NeurIPS 2019
Sun Dec 8th through Sat the 14th, 2019 at Vancouver Convention Center

### Reviewer 1

This paper addresses an interesting problem and proposes a solution that is shown to have empirical advantages. However, the text of the paper has been poorly executed. The notation has not been clearly defined or explained. In line 75, $x*$, $\hat{\theta}$ are not defined. These variables have been consistently used in the rest of the paper. I had to read [18] to understand this notation. In lines 74-80 the definition of a prior network is unclear. In lines 196-199 the intuitive explanation for why prior networks are more robust to adversarial attacks is also unclear. This diminishes the quality of this paper as a standalone piece of work. The main contribution of this work is the improved training criterion. In previous work, prior networks were trained under the forward KL divergence while this paper proposes to use the reverse KL divergence instead. This implies empirical benefits in training. It is also shown empirically that these networks have better out of distribution detection performance and in some cases are shown to be more robust to adversarial attacks. However, in complex datasets like CIFAR-100 the improvement shown is only modest, so it would be nice to see the performance of these networks on more datasets (like ImageNet). ------------------------------------------------------------------------------------------------------------------------------------------------ In light of the author response I tend to keep my overall score (6).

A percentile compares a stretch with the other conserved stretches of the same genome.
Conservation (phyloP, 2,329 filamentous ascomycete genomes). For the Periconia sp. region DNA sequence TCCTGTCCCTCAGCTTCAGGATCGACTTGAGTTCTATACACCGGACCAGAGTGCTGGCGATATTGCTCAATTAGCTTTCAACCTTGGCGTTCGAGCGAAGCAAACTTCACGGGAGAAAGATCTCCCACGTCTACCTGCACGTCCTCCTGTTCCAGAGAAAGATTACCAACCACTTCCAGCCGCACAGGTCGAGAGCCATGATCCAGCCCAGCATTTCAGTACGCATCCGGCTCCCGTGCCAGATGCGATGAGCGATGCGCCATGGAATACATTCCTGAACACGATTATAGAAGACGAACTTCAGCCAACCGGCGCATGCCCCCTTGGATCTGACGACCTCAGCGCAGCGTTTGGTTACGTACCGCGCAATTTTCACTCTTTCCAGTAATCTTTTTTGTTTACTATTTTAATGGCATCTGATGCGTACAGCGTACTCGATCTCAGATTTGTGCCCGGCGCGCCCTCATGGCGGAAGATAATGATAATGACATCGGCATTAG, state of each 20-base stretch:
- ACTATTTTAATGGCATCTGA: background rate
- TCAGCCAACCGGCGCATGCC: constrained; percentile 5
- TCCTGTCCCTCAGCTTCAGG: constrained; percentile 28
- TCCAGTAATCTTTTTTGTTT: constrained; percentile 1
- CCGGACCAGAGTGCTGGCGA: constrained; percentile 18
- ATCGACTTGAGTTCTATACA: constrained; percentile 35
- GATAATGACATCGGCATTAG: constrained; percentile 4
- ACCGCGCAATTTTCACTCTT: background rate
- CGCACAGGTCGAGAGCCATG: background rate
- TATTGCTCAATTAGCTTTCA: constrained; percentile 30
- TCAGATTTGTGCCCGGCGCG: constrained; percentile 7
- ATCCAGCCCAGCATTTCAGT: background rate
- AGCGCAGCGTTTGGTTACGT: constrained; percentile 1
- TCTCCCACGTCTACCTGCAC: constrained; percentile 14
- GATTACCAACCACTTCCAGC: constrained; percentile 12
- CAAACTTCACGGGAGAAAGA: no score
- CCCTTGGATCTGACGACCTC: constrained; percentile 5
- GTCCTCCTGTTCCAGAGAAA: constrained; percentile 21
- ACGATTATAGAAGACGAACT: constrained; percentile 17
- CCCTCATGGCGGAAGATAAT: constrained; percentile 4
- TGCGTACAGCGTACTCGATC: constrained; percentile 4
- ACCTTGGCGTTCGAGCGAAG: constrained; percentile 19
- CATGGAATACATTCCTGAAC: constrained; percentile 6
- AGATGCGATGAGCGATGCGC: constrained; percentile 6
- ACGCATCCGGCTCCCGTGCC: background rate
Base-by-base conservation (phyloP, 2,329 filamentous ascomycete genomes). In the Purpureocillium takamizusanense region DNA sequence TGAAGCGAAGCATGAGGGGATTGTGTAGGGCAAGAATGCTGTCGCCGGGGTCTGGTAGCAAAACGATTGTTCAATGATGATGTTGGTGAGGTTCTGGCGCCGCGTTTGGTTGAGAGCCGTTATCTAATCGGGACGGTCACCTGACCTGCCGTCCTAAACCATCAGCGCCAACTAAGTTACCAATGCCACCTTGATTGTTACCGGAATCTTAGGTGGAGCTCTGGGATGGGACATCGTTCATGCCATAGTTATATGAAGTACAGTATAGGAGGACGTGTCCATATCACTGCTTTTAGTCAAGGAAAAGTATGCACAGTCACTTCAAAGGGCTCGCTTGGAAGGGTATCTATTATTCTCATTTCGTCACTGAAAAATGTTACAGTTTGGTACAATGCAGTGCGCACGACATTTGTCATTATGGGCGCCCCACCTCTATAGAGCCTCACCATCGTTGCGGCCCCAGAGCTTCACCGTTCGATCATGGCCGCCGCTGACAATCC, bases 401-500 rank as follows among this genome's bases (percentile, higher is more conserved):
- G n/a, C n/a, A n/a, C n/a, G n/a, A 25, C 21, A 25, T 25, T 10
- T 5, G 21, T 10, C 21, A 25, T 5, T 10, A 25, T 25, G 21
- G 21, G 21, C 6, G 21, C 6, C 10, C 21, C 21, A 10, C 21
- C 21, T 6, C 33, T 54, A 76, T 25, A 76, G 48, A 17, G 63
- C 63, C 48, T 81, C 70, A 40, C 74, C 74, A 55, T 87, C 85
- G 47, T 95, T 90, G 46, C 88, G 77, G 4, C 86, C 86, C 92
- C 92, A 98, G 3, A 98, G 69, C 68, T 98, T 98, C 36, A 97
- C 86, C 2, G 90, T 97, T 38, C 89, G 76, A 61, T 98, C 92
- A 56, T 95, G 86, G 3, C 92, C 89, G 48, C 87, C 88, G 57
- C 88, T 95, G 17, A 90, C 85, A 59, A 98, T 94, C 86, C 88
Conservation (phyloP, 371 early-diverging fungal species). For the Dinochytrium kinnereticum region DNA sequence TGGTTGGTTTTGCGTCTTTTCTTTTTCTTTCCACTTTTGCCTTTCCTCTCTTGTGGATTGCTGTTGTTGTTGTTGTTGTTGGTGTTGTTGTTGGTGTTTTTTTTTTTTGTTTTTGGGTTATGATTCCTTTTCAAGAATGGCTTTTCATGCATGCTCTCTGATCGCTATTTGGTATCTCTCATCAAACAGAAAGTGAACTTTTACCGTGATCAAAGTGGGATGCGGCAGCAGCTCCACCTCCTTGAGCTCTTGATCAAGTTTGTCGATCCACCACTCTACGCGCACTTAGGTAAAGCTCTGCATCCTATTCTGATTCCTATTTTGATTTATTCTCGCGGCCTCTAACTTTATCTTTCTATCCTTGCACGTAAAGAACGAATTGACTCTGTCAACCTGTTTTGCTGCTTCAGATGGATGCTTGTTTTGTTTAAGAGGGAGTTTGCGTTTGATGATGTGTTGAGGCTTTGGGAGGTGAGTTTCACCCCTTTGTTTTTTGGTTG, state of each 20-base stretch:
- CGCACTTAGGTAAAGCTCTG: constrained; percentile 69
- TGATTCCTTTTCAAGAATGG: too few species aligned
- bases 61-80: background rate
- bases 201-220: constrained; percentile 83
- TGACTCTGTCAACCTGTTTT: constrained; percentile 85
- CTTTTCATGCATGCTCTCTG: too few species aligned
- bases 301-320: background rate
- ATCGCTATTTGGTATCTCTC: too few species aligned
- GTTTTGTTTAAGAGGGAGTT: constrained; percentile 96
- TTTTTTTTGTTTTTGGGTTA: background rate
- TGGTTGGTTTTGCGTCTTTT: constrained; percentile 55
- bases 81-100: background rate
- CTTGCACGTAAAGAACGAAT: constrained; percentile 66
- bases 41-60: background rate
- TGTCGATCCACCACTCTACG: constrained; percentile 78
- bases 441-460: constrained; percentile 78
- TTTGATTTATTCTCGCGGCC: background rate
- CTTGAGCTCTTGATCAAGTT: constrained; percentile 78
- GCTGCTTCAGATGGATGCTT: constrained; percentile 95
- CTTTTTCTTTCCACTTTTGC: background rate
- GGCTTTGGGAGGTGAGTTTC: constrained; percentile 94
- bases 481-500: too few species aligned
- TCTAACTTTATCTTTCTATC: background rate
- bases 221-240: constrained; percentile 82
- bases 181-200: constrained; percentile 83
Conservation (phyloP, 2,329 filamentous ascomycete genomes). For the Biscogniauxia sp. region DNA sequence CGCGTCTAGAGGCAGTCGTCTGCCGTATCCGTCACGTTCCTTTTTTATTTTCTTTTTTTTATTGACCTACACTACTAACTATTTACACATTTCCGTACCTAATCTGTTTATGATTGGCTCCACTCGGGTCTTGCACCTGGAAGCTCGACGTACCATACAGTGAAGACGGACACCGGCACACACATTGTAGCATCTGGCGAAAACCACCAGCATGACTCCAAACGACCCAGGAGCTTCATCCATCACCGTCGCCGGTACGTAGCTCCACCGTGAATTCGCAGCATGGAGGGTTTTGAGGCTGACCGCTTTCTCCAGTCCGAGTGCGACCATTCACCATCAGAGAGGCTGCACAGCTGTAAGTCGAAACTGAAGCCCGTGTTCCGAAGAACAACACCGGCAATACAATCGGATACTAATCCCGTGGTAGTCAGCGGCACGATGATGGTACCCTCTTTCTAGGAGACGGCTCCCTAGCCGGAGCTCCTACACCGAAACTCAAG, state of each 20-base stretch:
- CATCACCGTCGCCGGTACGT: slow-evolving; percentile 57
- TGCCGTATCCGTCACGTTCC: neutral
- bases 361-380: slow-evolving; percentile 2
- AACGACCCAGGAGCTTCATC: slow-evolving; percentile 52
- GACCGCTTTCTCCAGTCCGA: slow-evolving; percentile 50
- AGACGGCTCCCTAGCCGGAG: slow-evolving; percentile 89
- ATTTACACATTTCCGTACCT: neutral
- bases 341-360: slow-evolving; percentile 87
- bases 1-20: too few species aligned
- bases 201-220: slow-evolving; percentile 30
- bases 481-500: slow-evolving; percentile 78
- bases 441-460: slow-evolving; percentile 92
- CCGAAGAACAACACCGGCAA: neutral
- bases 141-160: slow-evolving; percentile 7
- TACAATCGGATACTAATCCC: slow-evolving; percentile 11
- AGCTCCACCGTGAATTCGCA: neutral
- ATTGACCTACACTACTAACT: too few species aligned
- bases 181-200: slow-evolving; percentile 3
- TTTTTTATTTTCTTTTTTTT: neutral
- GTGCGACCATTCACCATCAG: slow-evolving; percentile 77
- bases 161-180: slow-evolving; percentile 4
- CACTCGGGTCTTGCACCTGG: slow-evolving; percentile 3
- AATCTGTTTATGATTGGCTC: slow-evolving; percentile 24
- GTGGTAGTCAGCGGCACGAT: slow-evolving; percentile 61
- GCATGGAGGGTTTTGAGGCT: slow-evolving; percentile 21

### Reviewer 3

The authors present a novel algorithm with theoretical analysis and empirical results. We have a few comments and suggestions for the work: The comparison of forward vs reverse KL divergence as the objective criteria resembles the choice of mode vs. mean seeking form of the objective in variational inference, respectively (in this case applied with a Dirichlet distribution). We recommend that the authors refer and make connections to this similar literature. It would be great if the authors could expand upon the distinction of in-domain and out-of-domain training data in lines 105-106. How are these datasets created and is the purpose of separating the data to improve generalization. How is the optimization performed in practice? In the algorithm, the authors propose to set the in-domain \beta parameters to large value of 1e2 and the out-of-domain parameters to small values of 0. How sensitive are the results to these specific choices? The authors also note that the losses were equally weighted using the forward KL divergence and had a large relative weighting \gamma when using the reverse loss. What criteria was used to optimally choose the \gamma parameter? Lastly, we had a few minor suggestions for the text: using the conventional indicator variable instead of \mathcal{I} may be more clear, and defining all notation (i.e., \pi) in the main text may improve readability.